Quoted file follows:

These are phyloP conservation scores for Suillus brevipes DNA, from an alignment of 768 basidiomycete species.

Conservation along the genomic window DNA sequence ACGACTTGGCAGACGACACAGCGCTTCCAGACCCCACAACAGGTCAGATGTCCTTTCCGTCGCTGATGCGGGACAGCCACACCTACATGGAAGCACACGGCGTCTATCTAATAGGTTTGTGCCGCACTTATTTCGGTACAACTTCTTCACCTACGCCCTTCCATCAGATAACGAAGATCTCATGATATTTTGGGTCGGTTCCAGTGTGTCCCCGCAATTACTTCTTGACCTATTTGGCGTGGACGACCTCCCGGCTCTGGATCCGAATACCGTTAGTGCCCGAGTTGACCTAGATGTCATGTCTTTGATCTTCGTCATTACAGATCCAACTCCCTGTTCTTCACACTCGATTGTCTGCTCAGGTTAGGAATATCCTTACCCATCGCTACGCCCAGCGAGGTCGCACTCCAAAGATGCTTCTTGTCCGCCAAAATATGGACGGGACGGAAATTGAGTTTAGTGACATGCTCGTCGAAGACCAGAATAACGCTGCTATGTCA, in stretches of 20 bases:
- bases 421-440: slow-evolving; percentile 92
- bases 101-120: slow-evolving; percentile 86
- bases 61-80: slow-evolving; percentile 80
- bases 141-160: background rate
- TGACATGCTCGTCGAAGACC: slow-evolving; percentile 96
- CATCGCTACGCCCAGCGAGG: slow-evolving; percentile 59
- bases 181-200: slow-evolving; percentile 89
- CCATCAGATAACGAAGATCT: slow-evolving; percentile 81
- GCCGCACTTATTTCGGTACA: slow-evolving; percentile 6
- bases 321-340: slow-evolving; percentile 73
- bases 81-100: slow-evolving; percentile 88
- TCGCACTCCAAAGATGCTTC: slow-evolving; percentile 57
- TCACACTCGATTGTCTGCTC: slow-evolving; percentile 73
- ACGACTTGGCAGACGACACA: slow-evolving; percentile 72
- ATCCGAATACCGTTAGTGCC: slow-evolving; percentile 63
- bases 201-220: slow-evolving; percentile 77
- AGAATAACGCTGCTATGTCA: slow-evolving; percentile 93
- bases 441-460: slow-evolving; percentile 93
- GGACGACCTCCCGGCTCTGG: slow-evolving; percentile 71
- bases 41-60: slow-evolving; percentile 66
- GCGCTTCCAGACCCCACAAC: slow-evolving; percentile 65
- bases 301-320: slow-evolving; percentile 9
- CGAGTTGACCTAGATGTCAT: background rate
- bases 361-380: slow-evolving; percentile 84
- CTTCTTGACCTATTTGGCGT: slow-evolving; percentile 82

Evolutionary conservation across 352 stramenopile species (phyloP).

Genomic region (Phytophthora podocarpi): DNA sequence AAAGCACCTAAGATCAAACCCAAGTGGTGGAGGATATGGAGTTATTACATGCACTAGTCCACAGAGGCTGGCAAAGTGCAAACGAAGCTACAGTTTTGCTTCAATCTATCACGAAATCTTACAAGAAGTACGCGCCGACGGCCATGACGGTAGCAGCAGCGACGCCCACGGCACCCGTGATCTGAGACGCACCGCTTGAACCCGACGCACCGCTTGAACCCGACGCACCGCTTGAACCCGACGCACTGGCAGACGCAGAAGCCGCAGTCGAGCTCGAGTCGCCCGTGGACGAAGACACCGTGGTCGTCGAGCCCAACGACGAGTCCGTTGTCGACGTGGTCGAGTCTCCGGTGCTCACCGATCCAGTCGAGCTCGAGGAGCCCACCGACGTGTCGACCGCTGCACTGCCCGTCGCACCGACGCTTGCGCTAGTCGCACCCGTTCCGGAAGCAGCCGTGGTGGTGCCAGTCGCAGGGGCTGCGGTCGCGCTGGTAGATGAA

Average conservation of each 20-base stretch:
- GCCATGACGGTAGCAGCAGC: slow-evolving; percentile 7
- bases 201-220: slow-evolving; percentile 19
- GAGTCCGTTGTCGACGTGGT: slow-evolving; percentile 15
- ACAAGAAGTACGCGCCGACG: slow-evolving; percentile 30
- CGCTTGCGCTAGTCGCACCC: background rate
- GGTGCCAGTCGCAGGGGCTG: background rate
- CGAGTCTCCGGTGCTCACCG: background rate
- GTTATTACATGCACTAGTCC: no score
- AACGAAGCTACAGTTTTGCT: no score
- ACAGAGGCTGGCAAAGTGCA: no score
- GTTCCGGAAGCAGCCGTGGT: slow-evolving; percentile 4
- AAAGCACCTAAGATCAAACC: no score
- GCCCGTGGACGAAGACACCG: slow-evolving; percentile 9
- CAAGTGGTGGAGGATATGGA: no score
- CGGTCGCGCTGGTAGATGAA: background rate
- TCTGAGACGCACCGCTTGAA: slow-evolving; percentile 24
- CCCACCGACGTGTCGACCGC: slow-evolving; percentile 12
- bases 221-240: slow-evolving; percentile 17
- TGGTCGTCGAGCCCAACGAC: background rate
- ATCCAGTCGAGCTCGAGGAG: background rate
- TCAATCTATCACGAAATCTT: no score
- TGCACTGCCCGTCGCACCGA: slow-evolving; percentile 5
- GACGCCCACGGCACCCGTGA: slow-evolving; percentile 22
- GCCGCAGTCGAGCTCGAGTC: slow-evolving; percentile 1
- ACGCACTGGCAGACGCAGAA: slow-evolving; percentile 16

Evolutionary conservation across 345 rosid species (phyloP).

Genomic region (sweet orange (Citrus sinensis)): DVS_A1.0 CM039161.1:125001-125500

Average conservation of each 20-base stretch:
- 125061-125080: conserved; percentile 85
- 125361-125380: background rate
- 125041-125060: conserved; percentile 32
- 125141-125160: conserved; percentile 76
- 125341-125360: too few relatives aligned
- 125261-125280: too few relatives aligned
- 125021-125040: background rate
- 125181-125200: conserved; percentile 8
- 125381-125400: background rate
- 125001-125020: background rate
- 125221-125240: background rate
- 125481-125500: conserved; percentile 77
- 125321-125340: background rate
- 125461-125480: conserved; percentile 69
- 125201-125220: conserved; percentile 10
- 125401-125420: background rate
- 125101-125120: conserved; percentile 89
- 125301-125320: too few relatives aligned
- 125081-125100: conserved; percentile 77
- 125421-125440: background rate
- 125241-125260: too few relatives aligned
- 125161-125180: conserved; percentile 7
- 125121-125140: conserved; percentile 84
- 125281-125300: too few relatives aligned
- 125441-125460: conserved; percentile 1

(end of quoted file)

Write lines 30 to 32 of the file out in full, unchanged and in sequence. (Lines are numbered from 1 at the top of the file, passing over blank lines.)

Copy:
Average conservation of each 20-base stretch:
- GCCATGACGGTAGCAGCAGC: slow-evolving; percentile 7
- bases 201-220: slow-evolving; percentile 19